I’ve mentioned it before: I freak out about Spring.
One reason for this is that Berlin is not a very attractive city when you strip her down to her underwear. Without a snowy coat, Berlin in winter looks (and is) extra grey and extra dirty. I could count on one hand, with fingers to spare, how many good snows we had this year. The rest of the time, between November and March, it was grey grey grey.
When all these lovely trees start putting on their leaves and getting ready to host parties of birds, I know that the whole city will soon start its very own Spring Awakening!
Often chastised for their love of hiking shoes for all occassions, the Germans are a people that belong outdoors. As soon as it’s bearable, you’ll seem them out in droves, defiantly wearing shorts and shivering through an ice cream cone. And I don’t blame them. I did my own version of this on Saturday by brazenly wearing ballet flats without socks. My boyfriend and I took advantage of the sunny day to walk a couple kilometers around our beloved neighborhood, the Bergmannkiez.
From the intersection of Gneisenaustraße and Mehringdamm, our first impression was of the Katholische Pfarrei Sankt Bonifatius. It’s a funny sight surrounded by soviet-style housing and grafitti, but this beautiful church is just one of several in the immediate area. Remember how it looks! We’ll be searching for it later 😏
(View the complete route on Google Maps)
We turned south along Großbeerenstraße.
I always think this street is funny, because its name literally means “Big Berries Street”.
Anyways, Großbeerenstraße hosts some lovely houses with sunny street-facing balconies, local cafés and bakeries, as well as supermarkets and bars. One such bar, the Galander Bar, is one of Berlins’ top cocktail bars (pictured to the right).
Continuing south for just a short way, we stumbled upon the main event! Viktoriapark’s gorgeous tree-framed waterfall, crowned with the Nationaldenkmal für die Befreiungskriege (National Monument for the Liberation Wars). This monument was dedicated in 1821 by the Prussian king, before Germany was unified the first time, to honor Prussian soldiers who’d dedicated their lives in the last coalitions of the wars against Napoleon.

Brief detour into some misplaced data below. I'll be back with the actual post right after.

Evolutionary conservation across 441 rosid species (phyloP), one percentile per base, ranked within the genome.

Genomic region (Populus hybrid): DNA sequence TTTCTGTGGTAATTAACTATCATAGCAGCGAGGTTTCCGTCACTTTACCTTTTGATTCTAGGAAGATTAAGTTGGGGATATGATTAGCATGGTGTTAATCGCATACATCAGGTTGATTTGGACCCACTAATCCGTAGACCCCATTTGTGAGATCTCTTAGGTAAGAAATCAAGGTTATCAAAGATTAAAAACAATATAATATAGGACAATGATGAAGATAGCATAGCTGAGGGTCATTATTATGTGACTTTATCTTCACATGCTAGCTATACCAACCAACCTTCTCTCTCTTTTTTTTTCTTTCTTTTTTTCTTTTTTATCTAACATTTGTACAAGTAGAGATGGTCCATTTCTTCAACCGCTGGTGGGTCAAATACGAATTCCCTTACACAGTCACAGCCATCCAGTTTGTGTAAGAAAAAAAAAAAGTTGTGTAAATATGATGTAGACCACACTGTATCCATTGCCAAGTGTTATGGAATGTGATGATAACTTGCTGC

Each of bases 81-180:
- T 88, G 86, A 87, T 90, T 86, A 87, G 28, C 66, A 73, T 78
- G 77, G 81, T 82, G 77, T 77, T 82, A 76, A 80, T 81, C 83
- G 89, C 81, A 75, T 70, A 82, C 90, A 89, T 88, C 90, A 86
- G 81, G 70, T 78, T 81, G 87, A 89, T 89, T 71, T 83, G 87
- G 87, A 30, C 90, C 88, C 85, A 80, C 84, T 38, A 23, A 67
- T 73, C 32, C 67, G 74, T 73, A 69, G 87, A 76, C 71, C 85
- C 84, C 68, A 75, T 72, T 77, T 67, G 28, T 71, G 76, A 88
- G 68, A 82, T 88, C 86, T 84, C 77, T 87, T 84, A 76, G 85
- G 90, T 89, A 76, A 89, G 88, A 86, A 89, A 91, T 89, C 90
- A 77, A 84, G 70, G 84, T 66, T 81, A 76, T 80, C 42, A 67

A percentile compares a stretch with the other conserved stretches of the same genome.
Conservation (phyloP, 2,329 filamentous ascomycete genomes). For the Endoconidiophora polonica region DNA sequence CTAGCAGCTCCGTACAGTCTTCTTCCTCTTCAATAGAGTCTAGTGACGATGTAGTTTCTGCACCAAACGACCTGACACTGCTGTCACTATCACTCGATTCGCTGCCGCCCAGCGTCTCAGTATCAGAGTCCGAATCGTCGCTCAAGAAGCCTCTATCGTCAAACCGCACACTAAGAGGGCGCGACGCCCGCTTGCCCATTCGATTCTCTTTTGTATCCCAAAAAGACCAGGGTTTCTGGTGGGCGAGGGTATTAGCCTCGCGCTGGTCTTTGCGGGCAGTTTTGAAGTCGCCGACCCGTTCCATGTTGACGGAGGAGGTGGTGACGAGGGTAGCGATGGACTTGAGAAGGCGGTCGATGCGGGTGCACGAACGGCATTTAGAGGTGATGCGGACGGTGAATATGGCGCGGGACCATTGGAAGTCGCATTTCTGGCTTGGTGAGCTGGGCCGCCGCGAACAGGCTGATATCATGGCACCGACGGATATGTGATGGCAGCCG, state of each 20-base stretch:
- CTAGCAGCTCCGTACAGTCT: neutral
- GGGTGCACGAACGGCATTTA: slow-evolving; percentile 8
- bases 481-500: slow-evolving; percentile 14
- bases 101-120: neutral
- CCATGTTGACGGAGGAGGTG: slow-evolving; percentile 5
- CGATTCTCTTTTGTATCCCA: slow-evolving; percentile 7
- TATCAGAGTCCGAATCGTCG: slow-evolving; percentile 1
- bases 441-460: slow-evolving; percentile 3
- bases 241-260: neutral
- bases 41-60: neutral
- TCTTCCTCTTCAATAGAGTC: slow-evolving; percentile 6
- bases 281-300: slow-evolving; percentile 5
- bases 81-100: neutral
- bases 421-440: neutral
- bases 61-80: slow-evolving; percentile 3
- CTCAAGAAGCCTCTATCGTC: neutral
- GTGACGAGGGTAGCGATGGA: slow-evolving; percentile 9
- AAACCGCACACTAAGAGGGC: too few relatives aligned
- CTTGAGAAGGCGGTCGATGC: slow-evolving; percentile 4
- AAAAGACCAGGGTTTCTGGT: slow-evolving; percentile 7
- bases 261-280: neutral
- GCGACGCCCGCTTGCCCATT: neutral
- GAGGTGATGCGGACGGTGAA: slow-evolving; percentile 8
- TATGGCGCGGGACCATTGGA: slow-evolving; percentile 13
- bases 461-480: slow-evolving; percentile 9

Can you even believe that something so beautiful is right in the middle of the city?
So, which came first, the monument or the park?
In the late 1800’s, the maximum height of the buildings surrounding the monument was decreated in order to increase its visibility. On this occsion, it was decided to design a park around the monument. Viktoriapark was named after Princess Victoria of Great Britain and Ireland (probably married to a Prussian somehow). The park itself and the waterfall are artificial, having been designed by Hermann Mächtig (who, at the time, was Berlin’s “city garden director” — what a title!)
Artificial or not, few things are more magical than the mini-hike to the top of the hill for one of the best views of Berlin you can come by.
Just look at that blue sky! Such a glorious sight in Berlin (and as I type this, we’re getting a heavy Spring downpour — figures).
From here it’s possible to see numerous Berlin landmarks, like the Fernsehturm (the TV Tower), Gendarmenmarkt, and even smaller but recognizable churches and cathedrals. Do you recognize the one framing the TV tower? It’s the Katholische Pfarrei Sankt Bonifatius we saw at the beginning of the walk! Looks even more impressive from above, eh?
In case you’re wondering, the hill that the monument sits on is the Kreuzberg, “Cross Mountain” in English. It’s the highest natural point in Berlin, as the highest of the Tempelhofer Berge, the Templehof Mountains.
If you’re here in the warmer months, be sure to check out the Golgatha Biergarten, a beergarden located in the southernmost part of the park. From the upper terrace, you can admire the park’s lovely foliage. They even accept card payments (a rarity in Germany).
After the climb down, we’re back where we started at the intersection of Großbeerenstraße and Kreuzbergerstraße. Now begins the journey back into the Bergmannkiez.
Walking along Bergmannstraße we inevitably end up at the Marheineke Markthalle, an indoor market comparable to Markthalle IX in nature, but a much smaller version. In fact, some merchants are represented at both Markthallen.
As usual, there’s a weekend Flohmarkt, flee market, just next to the Markthalle. People here are selling all sorts of things like clothes, books, and home accessories. Just across the street is a lovely wine bar, called Not Only Riesling. Here you can buy wine by the bottle, or drink it there in the rather spacious indoor tasting room. The server can recommend wines for you to try, and a glass wasn’t more than 6 EUR for what we had. (To clarify, we didn’t go during our daytime stroll, not that I wouldn’t have liked to…)
Immediately visible is the Passionskirche, another one of the lovely brick-and-turquioise churches in the area. This final sight concludes our walk, and from here on it’s time to go home.
On the way we stoped by our local Blumenladen, flower shop, for a bouquet. Nothing screams Spring like fresh flowers in the home! Ours even came with a fake bird in a nest 😂